Tuesday, July 17, 2018

Tensorflow: first book (continued)

Before moving to the next book, first a posting on an example given in the Tensorflow book by Ramsundar and Zadeh.

The chapter on convolutional neural networks discusses training a tensorflow architecture to recognize handwritten digits taken from the MNIST dataset. The given Python code automatically downloads the dataset from the Web and partitions the labeled data into a train, validation, and test set (as explained in the book, used to train the network, validate the performance of the model, and test the final model, respectively).

The ultimate objective of the algorithm is, given the tensor with handwritten digits shown below to the left, finding the tensor with labels shown below to the right. 

[7 2 1 0 4 1 4 9
 5 9 0 6 9 0 1 5
 9 7 3 4 9 6 6 5
 4 0 7 4 0 1 3 1
 3 4 7 2 7 1 2 1
 1 7 4 2 3 5 1 2
 4 4 6 3 5 5 6 0
 4 1 9 5 7 8 9 3]

Clearly a fun example, since recognizing digits is an intuitive, but non-straightforward problem. I highly recommend running and modifying the code to become more familiar with such a network (as I did to generate the examples above), and see how the guesses become better with each next iteration of the algorithm.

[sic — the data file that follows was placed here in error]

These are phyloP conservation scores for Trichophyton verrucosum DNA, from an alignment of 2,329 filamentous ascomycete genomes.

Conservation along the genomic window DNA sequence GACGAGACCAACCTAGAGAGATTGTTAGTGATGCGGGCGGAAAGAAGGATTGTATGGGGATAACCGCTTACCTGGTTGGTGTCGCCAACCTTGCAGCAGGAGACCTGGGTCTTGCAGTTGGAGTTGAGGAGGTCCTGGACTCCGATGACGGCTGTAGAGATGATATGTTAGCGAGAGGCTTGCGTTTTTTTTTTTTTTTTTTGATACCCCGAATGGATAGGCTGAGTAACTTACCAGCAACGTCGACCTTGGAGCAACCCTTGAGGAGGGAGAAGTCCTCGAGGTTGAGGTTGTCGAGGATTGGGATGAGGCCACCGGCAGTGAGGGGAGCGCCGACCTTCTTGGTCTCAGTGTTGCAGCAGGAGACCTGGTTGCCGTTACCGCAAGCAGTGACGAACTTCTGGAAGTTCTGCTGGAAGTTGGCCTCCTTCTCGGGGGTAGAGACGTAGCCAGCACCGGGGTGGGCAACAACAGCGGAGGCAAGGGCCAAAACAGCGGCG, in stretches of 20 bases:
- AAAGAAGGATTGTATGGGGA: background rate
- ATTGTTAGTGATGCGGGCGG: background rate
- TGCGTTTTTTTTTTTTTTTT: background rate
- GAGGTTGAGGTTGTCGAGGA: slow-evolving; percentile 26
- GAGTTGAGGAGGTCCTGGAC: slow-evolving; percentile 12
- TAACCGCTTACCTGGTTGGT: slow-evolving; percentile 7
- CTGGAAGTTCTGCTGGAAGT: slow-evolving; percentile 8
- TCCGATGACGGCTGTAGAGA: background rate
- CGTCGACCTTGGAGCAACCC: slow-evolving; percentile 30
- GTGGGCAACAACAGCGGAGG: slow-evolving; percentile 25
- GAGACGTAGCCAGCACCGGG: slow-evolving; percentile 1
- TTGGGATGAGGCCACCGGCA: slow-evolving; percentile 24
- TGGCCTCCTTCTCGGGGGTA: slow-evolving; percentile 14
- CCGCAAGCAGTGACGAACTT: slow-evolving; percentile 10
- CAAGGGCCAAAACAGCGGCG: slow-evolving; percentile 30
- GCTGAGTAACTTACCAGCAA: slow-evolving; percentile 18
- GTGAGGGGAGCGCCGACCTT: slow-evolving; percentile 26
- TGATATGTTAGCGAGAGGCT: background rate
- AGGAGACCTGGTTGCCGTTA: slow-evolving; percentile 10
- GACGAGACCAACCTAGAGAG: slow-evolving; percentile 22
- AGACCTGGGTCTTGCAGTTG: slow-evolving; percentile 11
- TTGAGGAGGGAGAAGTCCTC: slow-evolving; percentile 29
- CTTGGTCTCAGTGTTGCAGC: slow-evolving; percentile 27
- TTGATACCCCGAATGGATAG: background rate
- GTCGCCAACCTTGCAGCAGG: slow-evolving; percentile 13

Sunday, July 8, 2018

TensorFlow: first book

Some first impressions after finishing the book "TensorFlow for Deep Learning - From Linear Regression to Reinforcement Learning" (by Ramsundar and Zadeh). 

The book introduces the concept of tensors, primitives and architectures for deep learning, and the basics of regression, various neural networks, hyperparameter optimization, and reinforcement learning. The art work in the figures is beautiful (something that convinced me to buy the book). The tensorflow code examples can be downloaded from the book's website, making it easy to follow along with the discussion the book.

The book falls a bit short on detailed explanation, however. I found that many times when the discussion in the book was about to get interesting, it referred to other work for details instead. Several architectures were merely "explained" with a figure, no accompanying details in the text.